Photo by Purabi Sinha Das Location - Towards Hazaribagh, Jharkhand

As in previous years, this August we heard the siren call of the road. There is something about a trip taken in the comfort of one’s car – simply throw a few things in the back seat and you are good to go.

A pre-dawn departure has a lot going for it. The previous day is history, a new one on the horizon with promises of better things yet to come. A certain stillness in the air, the road less-travelled, the sky hovering between dark and light, a magical aura on everything.

There was one road trip I remember, from my childhood. One December our aunt (father’s youngest sister) and her sixteen-year-old son (our wonderful cousin) were visiting from Calcutta. When the time came for them to leave it was decided we would accompany them to Calcutta. And, we would travel by car, a distance of about 300 miles, I imagine. I set about collecting my favourite dolls, their clothes, bedding, etc. to take on this momentous journey. Instead of the train we would travel the distance by car.  

The day of our journey arrived. Although the sky still bore traces of ink around the edges, yet we are up. That winter was especially cold, we could see our breath. Our cousin was still abed. He wasn’t used to frigid temperatures. My aunt pulled the comforter off of him, it had to be packed, and the house filled with his startled yelling his mother trying to convince him to leave the warm bed. Father intervened, the boy was allowed back under the covers.  I looked on wide-eyed. I failed to fathom why he would want to sleep and miss out on the fun.

Soon, my sister and I were put to work. Father instructed us to sit on what appeared (to the un-initiated) a huge mound; it was actually the family bedding in a brown canvas hold-all, and into its capacious and numerous pockets and compartments were packed various pieces – sheets, blankets, comforters, pillows – it had been rolled tightly ready to be strapped and buckled. Only, it wouldn’t cooperate. The leather straps just would not meet.  That’s where we came in. The two of us pressed down as hard as our little selves could, father tried the straps one more time, our cousin who was up now and wanting to get in on the act, helped. The joint effort won the day. The hold-all was tightly buckled, it was placed beside an assortment of cases, a large trunk, the food basket, water canteens, shawls to ward off the chill (cars were not heated) our faithful cook standing guard beside the lot. He had been up even before the rooster crowed. Mother had been helping to prepare food for the road. Tons of mouth- watering items were still being packed into tiffin carriers. Ah, the life of a spoilt young’un. I couldn’t wait to begin the journey sure of the tasty reward somewhere in-between. Our dog would be left with cook to guard the house. I would miss him.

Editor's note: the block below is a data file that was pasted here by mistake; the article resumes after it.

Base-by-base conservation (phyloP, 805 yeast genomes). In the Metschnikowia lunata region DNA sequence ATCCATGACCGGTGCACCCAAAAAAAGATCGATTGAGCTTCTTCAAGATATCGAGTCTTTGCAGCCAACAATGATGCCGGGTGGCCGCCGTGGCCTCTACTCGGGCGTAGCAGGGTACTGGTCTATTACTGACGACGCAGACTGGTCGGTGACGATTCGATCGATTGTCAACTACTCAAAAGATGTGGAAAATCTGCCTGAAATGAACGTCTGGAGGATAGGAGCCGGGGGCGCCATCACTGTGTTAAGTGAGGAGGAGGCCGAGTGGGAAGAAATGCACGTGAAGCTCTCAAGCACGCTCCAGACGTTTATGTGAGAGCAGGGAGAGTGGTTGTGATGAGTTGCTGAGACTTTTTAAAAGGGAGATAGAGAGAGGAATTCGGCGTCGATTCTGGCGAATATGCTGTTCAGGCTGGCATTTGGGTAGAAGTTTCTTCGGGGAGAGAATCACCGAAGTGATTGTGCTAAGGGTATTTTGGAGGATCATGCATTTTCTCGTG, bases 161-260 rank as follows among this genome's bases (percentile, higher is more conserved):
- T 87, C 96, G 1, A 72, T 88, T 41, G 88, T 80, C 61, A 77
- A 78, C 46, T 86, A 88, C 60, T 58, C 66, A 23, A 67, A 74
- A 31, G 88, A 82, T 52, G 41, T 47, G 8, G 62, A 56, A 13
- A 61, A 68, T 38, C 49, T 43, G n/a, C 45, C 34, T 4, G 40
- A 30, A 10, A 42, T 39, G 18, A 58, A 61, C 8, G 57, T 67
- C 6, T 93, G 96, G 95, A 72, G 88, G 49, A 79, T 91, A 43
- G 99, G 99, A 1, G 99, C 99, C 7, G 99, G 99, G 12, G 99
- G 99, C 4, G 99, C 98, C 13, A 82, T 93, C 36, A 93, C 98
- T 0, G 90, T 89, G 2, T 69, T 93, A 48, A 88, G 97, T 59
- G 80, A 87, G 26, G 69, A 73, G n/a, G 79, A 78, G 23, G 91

Our journey through the Hudson valley last week, although not as exciting as the one taken in childhood described above, was still every bit as enjoyable. As the sun began to rise, cars and trucks magically appeared on the highway their tail lights a warm glow in the grey dawn. Our first stop would be Kingston. We were fairly confident not too many people would be out at that time. Boy, were we wrong! An enormous tourist bus followed us to the first stop, we sprinted to the restroom, returned to the car and were enjoying the sandwiches packed from home before the first tourist had got off. As I ate, my mind cast back to the time when we had eaten potatoes and loochies on that other road trip.

Around noon, and still far from New York city, we stopped in a small town called Deposit. I was immediately captivated by the quirky name. Deposit is in the county of Delaware, New York with a population of approximately of 1,712 (this last was gleaned from Wikipedia). After re-fueling, we entered the small store which is part gas station, part restaurant. As I ordered a veg subway and chatted with the very nice lady across the counter she asked if I would like cucumbers in the sandwich. Of course, that’s awesome, I replied, and discovered they were surplus from her own garden. Holding my lunch, I walked to the back to get a cup of tea. A very nice old man moved over insisting I get the although he had been there before me. I demurred, he replied that he had all day. The store was nicely set up for travelers like us to sit and enjoy a meal, then carry on. A delightful place, indeed. We spent the night in the town of Wallkill (another one!) in Orange county.  Next morning, we reached Manhattan in a couple of hours.

Keep Well….Keep Smiling

                                                                                                                 Purabi Das


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